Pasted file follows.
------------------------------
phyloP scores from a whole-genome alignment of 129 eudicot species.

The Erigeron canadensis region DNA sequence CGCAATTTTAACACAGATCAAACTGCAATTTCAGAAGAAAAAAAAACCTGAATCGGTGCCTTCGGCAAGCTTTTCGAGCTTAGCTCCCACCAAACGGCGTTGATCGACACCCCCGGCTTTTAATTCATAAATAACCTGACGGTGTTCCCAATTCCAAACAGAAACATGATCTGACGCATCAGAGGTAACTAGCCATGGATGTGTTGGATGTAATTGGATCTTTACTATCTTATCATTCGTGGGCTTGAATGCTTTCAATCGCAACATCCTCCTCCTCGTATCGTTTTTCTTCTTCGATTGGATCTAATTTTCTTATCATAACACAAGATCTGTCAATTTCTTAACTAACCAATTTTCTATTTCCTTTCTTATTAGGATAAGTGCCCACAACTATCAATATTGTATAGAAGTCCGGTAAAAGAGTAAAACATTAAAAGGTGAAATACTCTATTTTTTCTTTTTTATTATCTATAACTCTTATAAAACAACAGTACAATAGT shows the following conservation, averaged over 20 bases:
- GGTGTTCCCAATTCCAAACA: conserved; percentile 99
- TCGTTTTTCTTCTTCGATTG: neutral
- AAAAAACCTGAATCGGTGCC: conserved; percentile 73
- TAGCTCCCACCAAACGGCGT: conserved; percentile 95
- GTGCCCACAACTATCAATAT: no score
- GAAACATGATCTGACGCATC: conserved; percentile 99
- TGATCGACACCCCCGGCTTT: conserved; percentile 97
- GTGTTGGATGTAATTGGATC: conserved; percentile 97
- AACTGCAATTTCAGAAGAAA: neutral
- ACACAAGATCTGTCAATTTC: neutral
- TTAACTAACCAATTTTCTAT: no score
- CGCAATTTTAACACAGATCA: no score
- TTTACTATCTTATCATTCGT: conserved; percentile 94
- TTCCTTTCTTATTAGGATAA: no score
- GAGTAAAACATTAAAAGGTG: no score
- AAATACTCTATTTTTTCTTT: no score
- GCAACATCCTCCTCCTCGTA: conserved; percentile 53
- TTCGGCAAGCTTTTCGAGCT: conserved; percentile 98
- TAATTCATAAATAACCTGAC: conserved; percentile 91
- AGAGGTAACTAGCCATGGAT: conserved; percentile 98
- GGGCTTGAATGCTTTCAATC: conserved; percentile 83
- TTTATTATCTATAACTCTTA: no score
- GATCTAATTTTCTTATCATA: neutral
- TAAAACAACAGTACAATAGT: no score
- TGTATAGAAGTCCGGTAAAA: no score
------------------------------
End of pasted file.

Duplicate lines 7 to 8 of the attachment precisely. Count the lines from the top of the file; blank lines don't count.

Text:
- GTGCCCACAACTATCAATAT: no score
- GAAACATGATCTGACGCATC: conserved; percentile 99